World Hunger Statistics
(Updated January 2021)
Hunger is a worldwide problem. The distress that is associated with lack of food is one that many people know all too well. While in more affluent countries, people worry if they go for 3 hours without eating. Sadly, with the current state of food insecurity, there are men, women, and children that go without food for days. The devastating effects are widespread.
In this article, we will look at a brief overview of world hunger. We will see which regions and countries are most affected by world hunger. We will talk about some causes of hunger, what part of the population is mostly affected by hunger, and future projections.
Quick World Hunger Statistics
World Hunger Overview
When people don’t have steady access to healthy food and clean water, problems start to happen. While hunger is an issue deeply rooted in cultural practices, society, local politics, and climate, we need to be aware how our fellow humans are suffering around the world.
And while world hunger is down from 24% in 1990 to 10.9% as of this writing (2020), the current data shows that world hunger is on the rise again. After decreasing for so many years, unfortunately, the World Health Organization has found that global hunger increased by 9 million people in 2018 from 811 million to 820 million people.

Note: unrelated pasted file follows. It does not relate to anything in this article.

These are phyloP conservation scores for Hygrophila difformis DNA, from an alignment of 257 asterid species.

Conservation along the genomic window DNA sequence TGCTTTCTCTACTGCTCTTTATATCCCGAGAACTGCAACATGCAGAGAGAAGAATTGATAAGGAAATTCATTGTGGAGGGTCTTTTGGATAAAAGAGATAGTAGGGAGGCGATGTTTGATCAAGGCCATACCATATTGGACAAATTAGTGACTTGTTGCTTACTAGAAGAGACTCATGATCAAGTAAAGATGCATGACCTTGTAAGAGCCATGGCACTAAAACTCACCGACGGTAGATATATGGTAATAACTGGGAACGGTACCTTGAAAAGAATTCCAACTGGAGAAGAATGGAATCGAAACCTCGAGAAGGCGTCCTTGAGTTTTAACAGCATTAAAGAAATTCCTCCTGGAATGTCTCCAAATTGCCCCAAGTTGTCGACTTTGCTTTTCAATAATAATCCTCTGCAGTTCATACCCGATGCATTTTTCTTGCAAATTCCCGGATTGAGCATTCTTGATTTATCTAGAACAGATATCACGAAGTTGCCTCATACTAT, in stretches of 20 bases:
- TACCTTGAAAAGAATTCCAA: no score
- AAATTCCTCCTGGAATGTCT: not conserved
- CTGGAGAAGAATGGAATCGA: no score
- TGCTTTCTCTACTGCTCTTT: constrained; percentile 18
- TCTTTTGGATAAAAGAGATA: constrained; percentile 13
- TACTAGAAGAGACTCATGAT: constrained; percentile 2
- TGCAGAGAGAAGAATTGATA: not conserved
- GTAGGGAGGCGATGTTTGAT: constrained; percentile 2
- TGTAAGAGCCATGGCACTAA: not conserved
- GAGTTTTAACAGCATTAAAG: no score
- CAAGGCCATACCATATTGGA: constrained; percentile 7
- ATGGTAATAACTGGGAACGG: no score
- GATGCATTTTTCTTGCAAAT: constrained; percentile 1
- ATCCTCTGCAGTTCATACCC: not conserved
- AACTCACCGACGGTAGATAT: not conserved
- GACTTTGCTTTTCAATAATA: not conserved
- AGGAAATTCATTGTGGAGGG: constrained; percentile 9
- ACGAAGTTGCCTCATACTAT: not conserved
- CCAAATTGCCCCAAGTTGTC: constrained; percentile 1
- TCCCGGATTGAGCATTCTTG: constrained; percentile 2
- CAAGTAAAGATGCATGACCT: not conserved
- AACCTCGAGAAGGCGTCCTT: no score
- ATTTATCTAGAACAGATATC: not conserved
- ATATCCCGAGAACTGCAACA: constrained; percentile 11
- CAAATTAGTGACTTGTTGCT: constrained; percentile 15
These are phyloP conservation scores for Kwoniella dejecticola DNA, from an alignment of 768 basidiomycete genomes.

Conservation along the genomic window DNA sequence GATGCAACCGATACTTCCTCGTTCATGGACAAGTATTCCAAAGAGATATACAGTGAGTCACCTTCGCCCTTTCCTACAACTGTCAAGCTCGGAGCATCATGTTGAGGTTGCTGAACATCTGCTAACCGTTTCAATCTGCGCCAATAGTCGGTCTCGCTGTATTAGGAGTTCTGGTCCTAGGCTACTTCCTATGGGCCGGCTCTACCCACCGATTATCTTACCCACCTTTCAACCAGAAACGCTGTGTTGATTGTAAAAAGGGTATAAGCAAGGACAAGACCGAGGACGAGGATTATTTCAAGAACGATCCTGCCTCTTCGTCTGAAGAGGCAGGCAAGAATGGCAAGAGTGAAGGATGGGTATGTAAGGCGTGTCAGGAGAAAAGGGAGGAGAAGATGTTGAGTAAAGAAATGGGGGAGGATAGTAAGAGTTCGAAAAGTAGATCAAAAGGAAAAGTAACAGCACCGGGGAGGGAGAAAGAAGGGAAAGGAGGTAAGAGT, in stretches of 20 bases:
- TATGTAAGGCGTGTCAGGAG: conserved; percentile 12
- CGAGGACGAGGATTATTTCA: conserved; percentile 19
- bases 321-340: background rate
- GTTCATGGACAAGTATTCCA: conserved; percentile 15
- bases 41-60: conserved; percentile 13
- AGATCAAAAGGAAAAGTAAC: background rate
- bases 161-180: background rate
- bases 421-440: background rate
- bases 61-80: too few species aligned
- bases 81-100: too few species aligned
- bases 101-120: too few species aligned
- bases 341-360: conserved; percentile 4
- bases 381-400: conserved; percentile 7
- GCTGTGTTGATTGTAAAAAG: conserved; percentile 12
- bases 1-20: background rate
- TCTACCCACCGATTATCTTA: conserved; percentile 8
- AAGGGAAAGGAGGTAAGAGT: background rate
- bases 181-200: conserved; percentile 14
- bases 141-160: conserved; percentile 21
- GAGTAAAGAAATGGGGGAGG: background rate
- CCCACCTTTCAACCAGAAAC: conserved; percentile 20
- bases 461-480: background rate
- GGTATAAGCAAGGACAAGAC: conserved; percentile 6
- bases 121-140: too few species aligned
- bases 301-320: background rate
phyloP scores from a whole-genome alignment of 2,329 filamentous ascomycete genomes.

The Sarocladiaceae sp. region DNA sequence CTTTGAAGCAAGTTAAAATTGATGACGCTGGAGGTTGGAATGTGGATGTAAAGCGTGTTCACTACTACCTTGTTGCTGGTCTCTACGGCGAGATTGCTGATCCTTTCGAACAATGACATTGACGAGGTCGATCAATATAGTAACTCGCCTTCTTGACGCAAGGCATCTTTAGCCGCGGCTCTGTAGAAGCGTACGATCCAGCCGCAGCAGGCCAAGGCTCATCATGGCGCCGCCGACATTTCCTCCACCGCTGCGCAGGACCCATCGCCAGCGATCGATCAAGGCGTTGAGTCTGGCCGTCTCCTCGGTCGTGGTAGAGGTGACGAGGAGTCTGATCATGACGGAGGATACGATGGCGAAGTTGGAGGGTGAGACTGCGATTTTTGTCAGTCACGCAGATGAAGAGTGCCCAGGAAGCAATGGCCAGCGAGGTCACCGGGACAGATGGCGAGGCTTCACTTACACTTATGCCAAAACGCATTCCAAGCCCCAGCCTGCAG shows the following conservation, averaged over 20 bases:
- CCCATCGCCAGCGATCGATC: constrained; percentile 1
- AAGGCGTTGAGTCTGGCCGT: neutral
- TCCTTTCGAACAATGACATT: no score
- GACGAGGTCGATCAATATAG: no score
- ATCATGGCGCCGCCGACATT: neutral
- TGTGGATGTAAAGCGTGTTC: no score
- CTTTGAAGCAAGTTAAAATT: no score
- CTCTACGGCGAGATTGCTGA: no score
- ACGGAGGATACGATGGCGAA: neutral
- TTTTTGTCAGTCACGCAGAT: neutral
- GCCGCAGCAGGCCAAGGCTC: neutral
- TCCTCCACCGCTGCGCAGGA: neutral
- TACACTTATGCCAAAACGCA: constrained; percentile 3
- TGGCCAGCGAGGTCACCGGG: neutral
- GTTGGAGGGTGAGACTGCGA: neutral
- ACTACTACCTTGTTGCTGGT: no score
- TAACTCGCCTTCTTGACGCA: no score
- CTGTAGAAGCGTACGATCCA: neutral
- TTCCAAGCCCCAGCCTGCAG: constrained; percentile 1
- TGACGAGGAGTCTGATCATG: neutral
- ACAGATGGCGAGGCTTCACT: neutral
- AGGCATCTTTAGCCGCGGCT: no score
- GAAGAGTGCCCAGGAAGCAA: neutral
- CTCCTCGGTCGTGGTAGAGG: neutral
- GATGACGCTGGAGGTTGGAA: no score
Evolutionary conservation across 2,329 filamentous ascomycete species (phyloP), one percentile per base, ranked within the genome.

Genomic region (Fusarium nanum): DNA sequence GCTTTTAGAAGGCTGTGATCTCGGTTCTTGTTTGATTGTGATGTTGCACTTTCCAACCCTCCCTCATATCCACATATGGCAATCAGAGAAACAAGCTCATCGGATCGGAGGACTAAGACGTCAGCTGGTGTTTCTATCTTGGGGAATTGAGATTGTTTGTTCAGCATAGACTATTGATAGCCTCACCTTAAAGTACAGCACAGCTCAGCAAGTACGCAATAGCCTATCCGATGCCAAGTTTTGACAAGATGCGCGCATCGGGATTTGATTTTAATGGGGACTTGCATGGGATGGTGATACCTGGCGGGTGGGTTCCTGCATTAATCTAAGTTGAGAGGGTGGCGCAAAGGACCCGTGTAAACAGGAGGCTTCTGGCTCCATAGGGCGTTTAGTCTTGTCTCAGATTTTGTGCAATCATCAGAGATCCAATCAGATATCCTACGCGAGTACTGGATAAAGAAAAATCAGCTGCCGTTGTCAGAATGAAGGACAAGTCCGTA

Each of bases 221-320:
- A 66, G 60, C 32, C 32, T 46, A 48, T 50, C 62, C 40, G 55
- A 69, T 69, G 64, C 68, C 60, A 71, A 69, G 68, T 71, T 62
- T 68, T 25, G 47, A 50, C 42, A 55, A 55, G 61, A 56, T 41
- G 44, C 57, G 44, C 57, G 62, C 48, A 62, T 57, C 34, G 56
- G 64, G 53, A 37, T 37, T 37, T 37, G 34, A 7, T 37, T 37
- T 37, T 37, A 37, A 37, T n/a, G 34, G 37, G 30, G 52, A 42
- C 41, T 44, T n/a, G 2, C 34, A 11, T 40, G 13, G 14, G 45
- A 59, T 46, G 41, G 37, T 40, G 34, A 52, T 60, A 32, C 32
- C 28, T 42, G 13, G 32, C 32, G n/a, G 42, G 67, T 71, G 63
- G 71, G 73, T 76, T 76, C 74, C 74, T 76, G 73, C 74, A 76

World hunger is a complex topic to discuss. What we are looking at here are three issues: food insecurity, malnutrition, and undernourishment due to lack of resources.
Food insecurity refers to a lack of steady, reliable access to good, nutritious food.
It’s important to note that food insecurity is a topic that includes hunger, but is also much broader. While 820 million suffer from hunger, there are 2.013 billion people around the world who are considered “food insecure.” This data shows how North America & Europe compares with the rest of the world in moderate to severe food insecurity.
Malnutrition refers to a state in which a person lacks proper nutrients either from food insecurity from conditions which prevent the body from absorbing the nutrients that are present in food, like wasting diseases and diarrhea which are present in a lot of developing countries. Malnutrition and undernourishment are the result of chronic food insecurity.
Undernourishment goes beyond malnutrition - people who are affected by it have:
- 1A chronic diet of less than 1800 calories a day
- 2The diet has deficiencies in energy, essential proteins, vitamins and/or minerals.